Poll: Large Majority Of Likely Voters Feel Less Safe Than Two Years Ago

Democrats likely wish they had something other than Joe Biden’s track record as president to run on in this year’s midterm elections, as another recent poll spells bad news for the party regarding how voters feel currently. A new Trafalgar Group survey shows that a substantial majority of likely November voters feel less safe in the U.S. now than they did two years ago.

The poll conducted September 17-20 indicates that 67.9% of respondents do not feel as safe now as they did two years ago. Only 27.1% feel “as safe” now as two years back.

Among Republicans, 86.8% feel less safe now, and only 9.8% as safe. Democrats who said they feel less safe came in at 44.9% and those feeling as safe came in at 47.8%. Among the critical independent or third-party voters, 64.1% said they feel less safe now and 30.9% feel as safe as two years prior.

Of course, the two-year window the poll covers reaches back to the time when President Donald Trump was still in office, as Joe Biden assumed the White House in January 2021.

When asked if they would vote for a candidate who supports policies that prevent law enforcement officers and the judicial system from detaining people charged with violent offenses including armed robbery and kidnapping, 95.6% of respondents said they would be “unlikely” to do so. Of those, 76.9% said they were “not likely at all” to vote for such a candidate in November.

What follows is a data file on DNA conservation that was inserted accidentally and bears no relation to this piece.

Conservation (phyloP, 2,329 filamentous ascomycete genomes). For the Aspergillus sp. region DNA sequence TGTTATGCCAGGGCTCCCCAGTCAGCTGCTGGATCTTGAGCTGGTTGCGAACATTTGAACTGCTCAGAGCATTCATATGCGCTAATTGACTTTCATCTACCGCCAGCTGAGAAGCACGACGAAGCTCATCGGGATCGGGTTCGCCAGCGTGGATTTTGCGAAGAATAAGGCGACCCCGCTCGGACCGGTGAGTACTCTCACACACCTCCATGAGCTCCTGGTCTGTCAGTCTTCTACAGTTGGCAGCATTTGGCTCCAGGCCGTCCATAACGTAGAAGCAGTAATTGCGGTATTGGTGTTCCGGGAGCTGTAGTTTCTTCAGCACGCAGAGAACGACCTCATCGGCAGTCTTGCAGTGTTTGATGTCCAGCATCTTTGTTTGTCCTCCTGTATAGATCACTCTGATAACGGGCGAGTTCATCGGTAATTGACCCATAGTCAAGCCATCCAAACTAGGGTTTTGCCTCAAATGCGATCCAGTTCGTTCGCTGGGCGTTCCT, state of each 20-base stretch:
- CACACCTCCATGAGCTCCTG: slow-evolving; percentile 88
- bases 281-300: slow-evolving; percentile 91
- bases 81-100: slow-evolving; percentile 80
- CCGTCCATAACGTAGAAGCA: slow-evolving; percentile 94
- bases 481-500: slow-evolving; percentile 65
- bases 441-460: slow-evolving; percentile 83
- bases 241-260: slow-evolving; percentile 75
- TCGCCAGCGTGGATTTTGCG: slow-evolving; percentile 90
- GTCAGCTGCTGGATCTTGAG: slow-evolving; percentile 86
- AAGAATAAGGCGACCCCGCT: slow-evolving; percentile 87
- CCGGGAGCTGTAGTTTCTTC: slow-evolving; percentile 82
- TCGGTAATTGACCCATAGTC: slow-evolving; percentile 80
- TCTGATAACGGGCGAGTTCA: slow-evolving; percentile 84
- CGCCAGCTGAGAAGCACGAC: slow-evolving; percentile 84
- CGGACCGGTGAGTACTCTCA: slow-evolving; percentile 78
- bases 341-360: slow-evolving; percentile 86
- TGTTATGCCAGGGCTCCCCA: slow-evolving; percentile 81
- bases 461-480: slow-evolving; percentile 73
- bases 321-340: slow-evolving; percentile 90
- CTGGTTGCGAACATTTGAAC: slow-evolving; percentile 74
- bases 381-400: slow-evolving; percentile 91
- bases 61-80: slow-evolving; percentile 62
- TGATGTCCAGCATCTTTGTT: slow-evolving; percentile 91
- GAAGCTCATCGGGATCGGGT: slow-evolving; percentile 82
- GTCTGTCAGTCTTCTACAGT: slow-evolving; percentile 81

In a separate survey by Scott Rassmussen of registered voters nationwide, 61% said that they now believe that Mexican drug cartels have more control of the U.S. southern border than the federal government. A majority, at 54%, think the federal government is not making a serious effort to secure the border and control illegal immigration.

Feelings about public safety and border security go hand in hand. Many illegal migrants, some previously deported, have been reported as suspects in various violent crimes around the nation, including murders and drug crimes. Deadly fentanyl streaming across the southern border in record amounts is now among the leading causes of death among Americans aged 18 to 45.